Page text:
Goodbye, Summer

I feel like a petulant teenager on the night before school.

I don’t want summer to be over. I don’t want summer to be over. I don’t want summer to be over.

Granted, it’s still seasonally summer, and the temperatures agree. 93 degrees is no fall-like day. Despite what the mercury says, our summer ends tonight. Tomorrow both boys go back to school.

BigBrother will head downstairs to the Big Kids Class, an air of confidence about him that comes from having two years of preschool already under his belt and the knowledge that he is almost five. Five is apparently a magical number and being said age in preschool is like being a senior in high school. He is Big News.

LittleBrother will head upstairs for the first time, a bit more tentatively than his older brother. This will be the first time that LittleBrother does anything more than hang out with mommy and daddy without his brother’s presence. I have no reason to believe that he won’t be okay, though he did admit that he was scared the other day before we made our way to his classroom for orientation. I think once he saw the toys, including two classic Buzz Lightyears, he forgot to be afraid. I wish it was that easy for me.

After I drop the boys off at school, I’ll likely meet my friends for coffee — a weekly treat during the school year — instead of packing away our summer. I still need to wash the bathing suits from vacation. They’ve already been washed once, but they dried on the deck railing of our beach house and they smell like sunshine and ocean breeze. I keep thinking that if I never wash out that smell, I’ll feel less forlorn during those long winter months where sunshine and warmth are at a premium.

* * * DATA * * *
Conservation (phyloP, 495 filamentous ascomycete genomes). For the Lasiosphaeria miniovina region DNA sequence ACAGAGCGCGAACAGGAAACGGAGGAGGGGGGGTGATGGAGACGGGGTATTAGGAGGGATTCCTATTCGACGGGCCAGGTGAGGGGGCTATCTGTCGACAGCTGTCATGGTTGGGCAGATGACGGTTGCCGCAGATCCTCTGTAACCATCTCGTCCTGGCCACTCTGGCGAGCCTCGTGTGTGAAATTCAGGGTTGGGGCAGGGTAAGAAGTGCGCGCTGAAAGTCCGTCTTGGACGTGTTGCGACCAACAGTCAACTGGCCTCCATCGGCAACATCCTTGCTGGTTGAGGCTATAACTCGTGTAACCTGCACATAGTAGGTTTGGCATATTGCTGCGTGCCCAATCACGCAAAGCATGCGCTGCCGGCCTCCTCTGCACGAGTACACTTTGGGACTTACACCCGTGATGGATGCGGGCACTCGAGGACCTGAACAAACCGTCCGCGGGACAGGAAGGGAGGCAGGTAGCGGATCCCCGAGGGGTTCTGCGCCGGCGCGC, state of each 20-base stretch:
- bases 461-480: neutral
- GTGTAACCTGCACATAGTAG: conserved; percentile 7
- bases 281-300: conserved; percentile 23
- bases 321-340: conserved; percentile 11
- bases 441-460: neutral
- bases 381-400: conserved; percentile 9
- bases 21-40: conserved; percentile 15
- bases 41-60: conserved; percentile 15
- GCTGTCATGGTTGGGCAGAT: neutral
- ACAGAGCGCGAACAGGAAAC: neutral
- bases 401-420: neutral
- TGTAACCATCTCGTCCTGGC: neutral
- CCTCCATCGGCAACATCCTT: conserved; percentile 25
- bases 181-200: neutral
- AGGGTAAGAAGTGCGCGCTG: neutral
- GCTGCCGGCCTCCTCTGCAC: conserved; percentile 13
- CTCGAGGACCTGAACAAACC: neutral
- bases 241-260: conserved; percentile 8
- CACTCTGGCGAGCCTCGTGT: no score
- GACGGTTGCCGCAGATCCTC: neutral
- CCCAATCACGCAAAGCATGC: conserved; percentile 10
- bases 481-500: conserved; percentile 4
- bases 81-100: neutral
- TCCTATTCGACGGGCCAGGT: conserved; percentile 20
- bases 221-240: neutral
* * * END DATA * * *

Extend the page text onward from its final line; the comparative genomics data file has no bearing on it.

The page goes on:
We have enjoyed ourselves so much this summer, from bubbles to water guns to camp to the beach to geocaching to relaxing. FireDad and I got to fully enjoy the deck that we built last summer. I am bummed that it is over for us. We are no longer free to travel as we have all summer long. We are tied down by schedules that are not our own. When I think that next summer will be even shorter thanks to the realities of kindergarten, well, I get even more upset. So I won’t think that way.

I will instead work on our annual beach trip photo book when I’m not working. And reminisce about the happy times. But not too much. Something tells me that the next season of our lives will bring some fun, too.



How could it not?

[Tomorrow we’ll be in a rush. Tell me what you do during the Breakfast Squeeze for a chance at $100.]


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The Misadventures of a Family Vacation

I suppose it happened because I defended family vacations in a BlogHer post that was syndicated by the Today Show blog. Perhaps someone, somewhere, who had one of those Worst Vacations Ever read my post, pulled out a voodoo doll and stuck pins in it all week long. Maybe it was karma for being too smug.

I mean, sure, things had gone wrong while we were on vacation. BigBrother got a splinter in his toe. I managed to get a sunburn on my belly since my stomach hasn’t seen the sun since 2002. My mom got hit by a monster wave and lost her sunglasses and favorite pink hat. I caught a bagel on fire and made the smoke detector go off before everyone was awake. I got a computer virus (it got fixed) and lost an entire memory card to it (it was not fixed). The cheap shirts we bought for the boys at Wings ruined with the first washing. There were some minor disagreements.